Why Gaskets Are Used

Gasket are used to create a static seal between two stationary members of a mechanical assembly and to maintain that seal under operating conditions which may vary dependent upon changes in pressures and temperatures. If it were possible to have perfectly mated flanges and if it were possible to maintain an intimate contact of these perfectly mated flanges throughout the extremes of operating conditions; a gasket would not be required. This is virtually an impossibility either because of: • • • The si e of the vessel and!or flanges The difficulty in maintaining such extremely smooth flange finishes during handling and assembly "orrosion and erosion of the flange surfaces during operations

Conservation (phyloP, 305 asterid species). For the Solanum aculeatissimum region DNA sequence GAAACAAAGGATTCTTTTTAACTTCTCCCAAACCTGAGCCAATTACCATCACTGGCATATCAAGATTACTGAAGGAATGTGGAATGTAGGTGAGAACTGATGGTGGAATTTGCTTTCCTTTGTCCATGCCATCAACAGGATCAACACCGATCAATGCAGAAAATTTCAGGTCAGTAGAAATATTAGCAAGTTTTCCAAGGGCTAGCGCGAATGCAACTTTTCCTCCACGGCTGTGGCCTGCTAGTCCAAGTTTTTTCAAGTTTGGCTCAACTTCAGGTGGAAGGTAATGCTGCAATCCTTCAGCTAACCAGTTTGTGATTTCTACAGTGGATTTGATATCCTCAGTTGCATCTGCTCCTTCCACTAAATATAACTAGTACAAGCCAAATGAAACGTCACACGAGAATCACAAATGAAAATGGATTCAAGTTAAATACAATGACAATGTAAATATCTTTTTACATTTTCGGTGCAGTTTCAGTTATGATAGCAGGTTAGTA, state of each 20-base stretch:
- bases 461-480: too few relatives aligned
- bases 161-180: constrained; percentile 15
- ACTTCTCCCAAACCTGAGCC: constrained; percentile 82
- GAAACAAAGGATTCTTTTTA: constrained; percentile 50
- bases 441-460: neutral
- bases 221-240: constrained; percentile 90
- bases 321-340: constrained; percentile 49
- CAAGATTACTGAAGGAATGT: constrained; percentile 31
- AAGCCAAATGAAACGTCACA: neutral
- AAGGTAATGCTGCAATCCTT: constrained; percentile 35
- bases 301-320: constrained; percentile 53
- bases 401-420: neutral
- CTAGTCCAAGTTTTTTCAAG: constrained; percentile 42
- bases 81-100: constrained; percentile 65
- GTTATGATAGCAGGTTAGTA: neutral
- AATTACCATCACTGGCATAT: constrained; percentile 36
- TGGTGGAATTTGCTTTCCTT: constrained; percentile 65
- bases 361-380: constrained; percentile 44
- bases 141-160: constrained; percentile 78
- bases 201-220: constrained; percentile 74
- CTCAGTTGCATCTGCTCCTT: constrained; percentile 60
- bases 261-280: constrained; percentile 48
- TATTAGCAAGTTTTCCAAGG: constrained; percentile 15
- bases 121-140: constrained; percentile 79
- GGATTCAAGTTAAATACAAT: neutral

#s a consequence$ relatively inexpensive gaskets are used to provide the sealing element in these mechanical assemblies. In most cases$ the gasket provides a seal by external forces flowing the gasket material into the imperfections between the mating surfaces. It follows then that in a properly designed gasket closure$ three ma%or considerations must be taken into account in order for a satisfactory seal to be achieved: &. 'ufficient force must be available to initially seat the gasket. 'tating this another way$ adequate means must be provided to flow the gasket into imperfections in the gasket seating surfaces. (. 'ufficient forces must be available to maintain a residual stress on the gasket under operating conditions to ensure that the gasket will be in intimate contact with the gasket seating surfaces to prevent blow)by or leakage.